Compilers and interpreters in essence are the same things. They both have to make sense of your code, execute the instructions as well as finding ways to detect errors.
The first step : Lexical Analysis or Lexical Scanning
Lexical analysis or scanning is the process whereby the written code is analysed, char by char including line by line.
This process is very easy. You are mapping everything i.e. you are knowing what and where everything is.
Let us say you have the code below :
x = 3+1
output “x :”+3
The lexical analysis will return
and so on ….
with some brushing up it returns
line 1 column 1 : x
line 1 column 2 : //or you can make it write SPACE
line 1 column 3 : =
line 1 column 4 : //or you can make it write SPACE
line 2 column 5 : 3
line 2 column 6 : +
line 2 column 5 : 1
line 2 column 5 : \n //or you can make it write NEWLINE
and so on. (yes space and new line are characters)
i.e you have everything exactly where it is. There are two reasons for that :
1.. To recognise expressions
To know what is there in the code
2.. To find errors
You may have encountered a return like :
error line 3 string has no attr…
how did it know that the error was on line three, well while trying to make sense out your code it could not and returned the location of the error. it knows the location as it scanned it.
You need 3 variables :
Using a loop you’ll increase position
Each time there is a new line character, the line variable increases by one.
The column variable increases with position but returns to 0 each time there is a new line character.
In the coming posts we’ll insha allah build lexical analysers
The second step : Tokenisation
Now that you have exactly what is in the file, it is time that you identify the pieces of the code. You now classify the elements of the code.
The reason why it is called tokenisation is that now we break the code into parts or tokens (remember playing tokens).
We can have numbers. A number token can be like that
addition operator might be like
ADD + or we might just leave it as + as it is unique
if there is like 1+2 we can brand this as EXPRESSION 1+2
for strings, STRING i am here
Of course, first we must have already defined our code to indentify the tokens so that when our expression comes, we get a second output like that
source code : x=1+3
tokenised code : VARIABLE x = EXPRESSION NUM 1 + NUM 3
Tokenisation is thus just an intermediary form, preparing it to be fed to what is called the parser. The parser does the real job, but the tokenisation step makes it easier to process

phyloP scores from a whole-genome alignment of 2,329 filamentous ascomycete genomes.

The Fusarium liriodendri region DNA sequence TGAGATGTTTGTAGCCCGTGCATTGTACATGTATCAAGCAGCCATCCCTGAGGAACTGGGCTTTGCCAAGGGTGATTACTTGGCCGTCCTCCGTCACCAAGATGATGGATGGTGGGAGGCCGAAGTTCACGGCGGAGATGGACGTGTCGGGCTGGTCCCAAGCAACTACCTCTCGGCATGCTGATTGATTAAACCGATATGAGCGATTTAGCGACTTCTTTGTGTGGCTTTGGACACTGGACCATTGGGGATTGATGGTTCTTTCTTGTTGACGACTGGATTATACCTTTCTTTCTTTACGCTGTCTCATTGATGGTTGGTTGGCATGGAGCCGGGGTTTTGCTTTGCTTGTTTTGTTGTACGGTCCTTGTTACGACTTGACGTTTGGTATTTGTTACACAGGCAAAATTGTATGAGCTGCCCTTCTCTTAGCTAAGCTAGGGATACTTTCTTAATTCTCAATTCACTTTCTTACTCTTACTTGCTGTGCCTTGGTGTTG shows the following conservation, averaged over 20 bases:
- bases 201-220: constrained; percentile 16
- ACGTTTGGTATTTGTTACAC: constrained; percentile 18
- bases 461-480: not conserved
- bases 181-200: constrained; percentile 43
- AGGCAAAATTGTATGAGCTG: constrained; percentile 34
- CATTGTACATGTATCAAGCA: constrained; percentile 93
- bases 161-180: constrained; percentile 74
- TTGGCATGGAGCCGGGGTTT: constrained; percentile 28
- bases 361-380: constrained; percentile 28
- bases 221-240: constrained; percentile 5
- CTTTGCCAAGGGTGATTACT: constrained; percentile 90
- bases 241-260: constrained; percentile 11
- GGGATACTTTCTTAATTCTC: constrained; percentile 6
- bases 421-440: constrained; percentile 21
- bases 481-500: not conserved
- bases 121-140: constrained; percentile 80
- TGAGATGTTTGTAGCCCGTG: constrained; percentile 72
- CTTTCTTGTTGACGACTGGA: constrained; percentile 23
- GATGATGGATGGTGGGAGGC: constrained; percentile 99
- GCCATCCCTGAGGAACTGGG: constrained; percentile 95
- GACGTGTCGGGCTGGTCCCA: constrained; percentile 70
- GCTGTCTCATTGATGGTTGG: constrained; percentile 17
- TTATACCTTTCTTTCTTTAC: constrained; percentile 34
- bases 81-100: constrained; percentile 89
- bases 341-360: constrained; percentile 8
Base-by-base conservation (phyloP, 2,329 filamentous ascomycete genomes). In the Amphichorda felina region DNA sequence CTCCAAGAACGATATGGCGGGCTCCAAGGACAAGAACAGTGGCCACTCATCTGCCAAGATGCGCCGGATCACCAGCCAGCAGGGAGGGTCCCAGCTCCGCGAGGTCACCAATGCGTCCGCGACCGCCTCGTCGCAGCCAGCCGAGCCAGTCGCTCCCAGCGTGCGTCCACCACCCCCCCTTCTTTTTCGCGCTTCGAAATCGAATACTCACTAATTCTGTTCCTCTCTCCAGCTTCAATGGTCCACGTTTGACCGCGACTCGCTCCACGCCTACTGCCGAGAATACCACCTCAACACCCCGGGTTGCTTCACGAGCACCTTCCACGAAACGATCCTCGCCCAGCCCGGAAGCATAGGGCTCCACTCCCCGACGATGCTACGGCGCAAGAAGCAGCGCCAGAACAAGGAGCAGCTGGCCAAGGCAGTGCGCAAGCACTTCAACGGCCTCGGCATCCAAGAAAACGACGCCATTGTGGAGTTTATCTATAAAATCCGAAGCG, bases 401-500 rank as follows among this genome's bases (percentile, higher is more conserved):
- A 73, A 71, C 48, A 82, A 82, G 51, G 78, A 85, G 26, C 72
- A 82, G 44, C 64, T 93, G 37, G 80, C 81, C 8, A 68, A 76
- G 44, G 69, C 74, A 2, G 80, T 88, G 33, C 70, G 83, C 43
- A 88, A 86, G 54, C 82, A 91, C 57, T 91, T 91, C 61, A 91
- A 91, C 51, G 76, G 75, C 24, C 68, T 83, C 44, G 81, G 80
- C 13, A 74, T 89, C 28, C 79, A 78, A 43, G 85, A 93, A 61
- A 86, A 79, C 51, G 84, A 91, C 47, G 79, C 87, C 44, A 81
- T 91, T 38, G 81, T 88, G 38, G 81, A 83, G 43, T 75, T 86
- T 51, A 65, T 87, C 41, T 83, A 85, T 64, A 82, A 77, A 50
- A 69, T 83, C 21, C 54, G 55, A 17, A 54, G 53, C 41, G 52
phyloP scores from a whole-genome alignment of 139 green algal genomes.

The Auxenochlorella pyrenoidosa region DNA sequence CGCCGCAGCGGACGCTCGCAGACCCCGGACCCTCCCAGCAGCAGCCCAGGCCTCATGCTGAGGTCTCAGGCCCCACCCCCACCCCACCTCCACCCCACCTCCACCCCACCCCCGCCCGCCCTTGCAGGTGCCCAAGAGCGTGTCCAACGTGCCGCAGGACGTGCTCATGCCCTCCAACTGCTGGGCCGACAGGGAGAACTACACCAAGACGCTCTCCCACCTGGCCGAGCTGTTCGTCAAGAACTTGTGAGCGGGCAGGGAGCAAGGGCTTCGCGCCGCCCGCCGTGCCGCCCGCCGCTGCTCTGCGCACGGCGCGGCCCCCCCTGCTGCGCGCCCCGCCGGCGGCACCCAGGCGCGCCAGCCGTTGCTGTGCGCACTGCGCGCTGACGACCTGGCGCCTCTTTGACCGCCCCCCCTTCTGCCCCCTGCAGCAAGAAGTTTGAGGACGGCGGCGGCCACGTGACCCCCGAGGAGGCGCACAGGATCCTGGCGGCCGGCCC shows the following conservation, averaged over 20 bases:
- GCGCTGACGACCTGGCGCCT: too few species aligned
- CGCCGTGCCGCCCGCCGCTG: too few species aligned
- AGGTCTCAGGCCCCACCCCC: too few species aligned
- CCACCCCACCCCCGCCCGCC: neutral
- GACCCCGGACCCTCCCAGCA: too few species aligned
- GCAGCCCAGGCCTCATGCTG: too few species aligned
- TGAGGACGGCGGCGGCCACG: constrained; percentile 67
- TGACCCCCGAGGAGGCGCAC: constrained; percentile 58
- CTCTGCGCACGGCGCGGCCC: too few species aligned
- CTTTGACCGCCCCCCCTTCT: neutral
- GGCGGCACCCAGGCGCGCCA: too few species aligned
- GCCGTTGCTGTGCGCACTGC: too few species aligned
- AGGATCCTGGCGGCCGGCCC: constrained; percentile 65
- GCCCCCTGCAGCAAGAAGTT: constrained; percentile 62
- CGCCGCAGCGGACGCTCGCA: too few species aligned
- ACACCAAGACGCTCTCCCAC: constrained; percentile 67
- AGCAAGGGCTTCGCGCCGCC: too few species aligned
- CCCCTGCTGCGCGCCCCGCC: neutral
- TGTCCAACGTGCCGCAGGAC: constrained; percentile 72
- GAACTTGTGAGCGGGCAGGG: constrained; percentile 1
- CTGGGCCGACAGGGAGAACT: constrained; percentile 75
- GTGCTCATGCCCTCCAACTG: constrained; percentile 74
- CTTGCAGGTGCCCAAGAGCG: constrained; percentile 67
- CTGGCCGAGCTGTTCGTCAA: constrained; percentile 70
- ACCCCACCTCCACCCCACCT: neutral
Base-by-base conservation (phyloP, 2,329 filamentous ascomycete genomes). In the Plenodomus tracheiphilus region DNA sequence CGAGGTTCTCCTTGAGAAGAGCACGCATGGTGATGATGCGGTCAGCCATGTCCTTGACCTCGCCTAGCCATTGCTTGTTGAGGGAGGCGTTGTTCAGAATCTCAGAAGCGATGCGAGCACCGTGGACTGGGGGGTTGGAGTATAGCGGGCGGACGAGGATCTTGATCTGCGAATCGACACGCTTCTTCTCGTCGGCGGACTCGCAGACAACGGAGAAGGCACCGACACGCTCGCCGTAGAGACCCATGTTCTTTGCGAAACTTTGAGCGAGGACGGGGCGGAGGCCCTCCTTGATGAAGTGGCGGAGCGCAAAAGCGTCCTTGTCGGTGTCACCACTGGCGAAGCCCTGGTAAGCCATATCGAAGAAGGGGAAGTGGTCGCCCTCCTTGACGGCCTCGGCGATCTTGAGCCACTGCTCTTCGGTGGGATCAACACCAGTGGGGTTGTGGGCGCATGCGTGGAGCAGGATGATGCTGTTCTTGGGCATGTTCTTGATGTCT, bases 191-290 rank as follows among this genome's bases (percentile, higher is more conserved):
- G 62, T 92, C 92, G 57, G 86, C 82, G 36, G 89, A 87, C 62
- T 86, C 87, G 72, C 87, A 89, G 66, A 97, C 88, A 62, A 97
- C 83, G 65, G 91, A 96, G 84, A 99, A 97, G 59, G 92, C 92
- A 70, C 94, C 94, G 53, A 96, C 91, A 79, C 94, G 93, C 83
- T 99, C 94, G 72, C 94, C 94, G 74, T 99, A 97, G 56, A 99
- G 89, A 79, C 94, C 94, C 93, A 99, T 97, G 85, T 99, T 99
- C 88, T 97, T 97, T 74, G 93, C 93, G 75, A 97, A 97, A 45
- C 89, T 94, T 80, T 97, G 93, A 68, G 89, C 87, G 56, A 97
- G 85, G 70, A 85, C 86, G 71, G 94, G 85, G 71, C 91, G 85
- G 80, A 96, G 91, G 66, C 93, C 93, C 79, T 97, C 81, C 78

The third step : Parsing
In this step the tokens are evaluated. It checks the validity of the code like :
it begins a scan of tokens
so x is a variable, then we have the assignment symbol then we have an expression ok we have a number variable ok ho the addition symbol, the next one is an integer, good i have to add them and assign them to x
Now, if the parser encounters like a string adding with an integer, it stops scanning immediately and pulls up an error.
The fourth step : Precedence of expressions
Now, after everything is verified and in place, our code can safely be executed. now we need to define precedence else our ececution flow will be left confused. There are two precedence to take care of :
1.. Precedence in the face of similarity
Let us say that we have 3+2+1
s0, our execution cannot evaluate all at once, it can only evaluate 2. So, we build in something called left precedence where we begin by the left. i.e evaluating 3+2 then 5+1 or putting it like : (3+2)+1
2.. Operator precedence
like we have 3+2*6
what to evaluate first? 3+2 or 2*6 ?
That’s why a definite rule was laid saying we’ll evaluate first
About syntax trees
We can represent precedence of expressions in tree-like form
1 +2 + 3
| _| |
| _| |
The fifth step : Code Execution
Now we can execute our code. For an interpreter, it will be immeduately executed as part of the job is already done.
For a compiler it will have to go down until the code runs on the operating system sometimes translating first into assembly code as many assembly to os specific tools exist.
The same process above is optimised. Take for example an interpreter that creates tokens for white spaces. An optimisation might be to ignore white spaces. Like that years are spent on optimisation!